In The Brightwater Environmental and Science Project: Respecting Traditional Ecological Knowledge—The Soul of a Tribal People, Bev Kynoch covers considerable territory, defining the core principles of Traditional Ecological Knowledge (TEK), its inseparable relationship to traditional Aboriginal worldviews, and the benefits and pitfalls of introducing such concepts into the public education system. While TEK has much to offer Canadian society, incorporating it into education, economic, and political systems is problematic because of fundamental differences with Western thinking. TEK is learned behaviour and holistic, an intimate relationship that weaves individual experiences with that of the larger world. Unlike Western science, based on notions of eternal and objective laws, TEK emphasizes the interconnectedness of teachings, personal experience, and abilities. Each person’s relationship with the world is unique. The physical world, therefore, cannot be reduced to objective and eternal laws.
Western science is based on a belief that the natural world can be deciphered and rationalized because it is eternal and external. The Aboriginal perspective, however, is one of fluctuation, as diverse as the experiences and needs of the people who populate the world. The Western tradition understands science as being subdivided into units, such as chemistry, physics, or biology. In the Aboriginal worldview, such divisions do not exist. All existence is part of a single ecosystem that cannot be subdivided because all life is mutually dependent. The notion of regarding particular aspects of nature as being anything but intricately interrelated is antithetical to a traditional Aboriginal worldview.
Despite profound differences, some seek to incorporate TEK into the curricula. Kynoch warns that such a process must be approached with caution. Among the chief problems is that Western science is consistently taught as the norm, the “correct” model, and that TEK might simply be added to the mix, manipulated and distorted to advance arguments within the Western model. To even begin to approach TEK, biases of Western knowledge as natural or superior must be shed. Additionally, TEK cannot be broken down into smaller units, accepting some elements while disregarding the rest. TEK is a whole model, a part of the traditional Aboriginal worldview that cannot be subdivided. This leads to a further problem of translation. Because TEK is intertwined with a traditional worldview, one cannot properly teach it without being fully knowledgeable in traditional ways. It is therefore highly problematic for a non-traditional person to teach TEK because the qualifications necessarily mean more than just understanding its principles.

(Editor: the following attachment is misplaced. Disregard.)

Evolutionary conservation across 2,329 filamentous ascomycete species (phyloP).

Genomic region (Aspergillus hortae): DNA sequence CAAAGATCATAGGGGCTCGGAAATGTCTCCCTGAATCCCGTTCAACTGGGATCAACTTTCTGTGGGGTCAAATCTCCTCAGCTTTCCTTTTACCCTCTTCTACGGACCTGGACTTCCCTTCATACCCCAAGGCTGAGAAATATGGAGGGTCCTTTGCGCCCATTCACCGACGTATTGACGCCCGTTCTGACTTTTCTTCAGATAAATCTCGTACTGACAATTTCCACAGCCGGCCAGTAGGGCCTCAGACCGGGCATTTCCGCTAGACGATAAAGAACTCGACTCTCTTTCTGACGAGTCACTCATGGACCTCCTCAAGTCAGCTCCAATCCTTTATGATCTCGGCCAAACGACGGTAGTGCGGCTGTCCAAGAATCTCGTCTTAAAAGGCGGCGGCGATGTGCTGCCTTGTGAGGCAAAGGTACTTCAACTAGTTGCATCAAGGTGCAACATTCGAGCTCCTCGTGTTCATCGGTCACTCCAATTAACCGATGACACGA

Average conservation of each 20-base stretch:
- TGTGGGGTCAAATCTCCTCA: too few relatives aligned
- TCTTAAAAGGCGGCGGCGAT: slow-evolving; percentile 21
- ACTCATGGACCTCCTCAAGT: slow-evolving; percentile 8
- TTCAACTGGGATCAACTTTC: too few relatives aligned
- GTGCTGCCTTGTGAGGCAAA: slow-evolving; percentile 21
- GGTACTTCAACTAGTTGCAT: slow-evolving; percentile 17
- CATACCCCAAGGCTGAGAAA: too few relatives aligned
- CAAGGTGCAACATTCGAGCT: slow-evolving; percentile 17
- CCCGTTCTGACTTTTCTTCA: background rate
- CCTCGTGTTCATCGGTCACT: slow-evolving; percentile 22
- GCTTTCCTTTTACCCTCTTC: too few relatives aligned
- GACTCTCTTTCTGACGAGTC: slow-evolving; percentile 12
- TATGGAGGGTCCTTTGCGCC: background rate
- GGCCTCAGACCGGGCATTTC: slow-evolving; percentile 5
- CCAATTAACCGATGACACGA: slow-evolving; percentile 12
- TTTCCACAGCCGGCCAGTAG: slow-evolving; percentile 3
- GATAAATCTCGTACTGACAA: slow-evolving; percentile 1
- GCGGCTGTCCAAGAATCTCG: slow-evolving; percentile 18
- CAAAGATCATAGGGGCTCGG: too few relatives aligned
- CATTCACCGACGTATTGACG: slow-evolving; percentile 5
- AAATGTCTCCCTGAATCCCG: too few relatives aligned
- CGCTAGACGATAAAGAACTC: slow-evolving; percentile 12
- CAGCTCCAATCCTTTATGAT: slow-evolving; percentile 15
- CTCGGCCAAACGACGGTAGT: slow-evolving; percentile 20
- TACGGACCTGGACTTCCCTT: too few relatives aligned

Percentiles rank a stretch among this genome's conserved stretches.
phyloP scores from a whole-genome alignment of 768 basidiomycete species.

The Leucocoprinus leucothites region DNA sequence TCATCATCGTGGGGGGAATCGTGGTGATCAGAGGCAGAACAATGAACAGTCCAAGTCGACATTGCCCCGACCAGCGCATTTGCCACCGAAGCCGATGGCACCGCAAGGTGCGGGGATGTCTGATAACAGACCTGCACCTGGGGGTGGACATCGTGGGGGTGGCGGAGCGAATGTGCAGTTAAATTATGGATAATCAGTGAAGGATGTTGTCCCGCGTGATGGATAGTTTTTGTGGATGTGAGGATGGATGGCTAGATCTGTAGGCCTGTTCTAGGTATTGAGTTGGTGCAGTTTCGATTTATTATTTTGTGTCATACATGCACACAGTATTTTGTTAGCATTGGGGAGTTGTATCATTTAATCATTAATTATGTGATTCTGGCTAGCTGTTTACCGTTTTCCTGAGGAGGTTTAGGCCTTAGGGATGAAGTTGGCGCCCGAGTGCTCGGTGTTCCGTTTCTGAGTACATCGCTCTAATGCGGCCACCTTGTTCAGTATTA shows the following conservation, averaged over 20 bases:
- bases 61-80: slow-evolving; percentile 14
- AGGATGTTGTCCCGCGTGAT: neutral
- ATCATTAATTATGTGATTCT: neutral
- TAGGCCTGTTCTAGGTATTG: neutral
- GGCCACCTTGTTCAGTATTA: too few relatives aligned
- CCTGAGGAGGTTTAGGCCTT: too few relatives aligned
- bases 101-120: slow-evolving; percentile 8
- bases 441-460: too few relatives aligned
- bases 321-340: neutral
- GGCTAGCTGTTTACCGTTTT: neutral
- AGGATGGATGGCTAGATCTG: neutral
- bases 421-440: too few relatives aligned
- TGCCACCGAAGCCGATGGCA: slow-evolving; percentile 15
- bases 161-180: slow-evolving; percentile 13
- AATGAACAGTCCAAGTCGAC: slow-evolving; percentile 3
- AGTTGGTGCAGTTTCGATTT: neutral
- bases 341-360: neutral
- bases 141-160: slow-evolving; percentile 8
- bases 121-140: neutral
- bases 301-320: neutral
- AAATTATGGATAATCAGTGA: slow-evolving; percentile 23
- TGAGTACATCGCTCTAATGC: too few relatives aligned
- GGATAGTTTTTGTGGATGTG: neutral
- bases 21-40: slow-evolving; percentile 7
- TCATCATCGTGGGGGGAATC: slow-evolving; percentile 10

The stakes, as Kynoch argues, are immeasurably high. The validity and continued existence of Aboriginal worldviews are too important not to be passed on to succeeding generations, to ensure the culture’s survival. However, teaching TEK in a manner inconsistent with the larger Aboriginal perspective erodes and destroys its essence. “The challenge,” Kynoch writes, “is to change the dominant culture’s perspective and allow Aboriginal knowledge to be understood as a living, dynamic concept” (p. 11).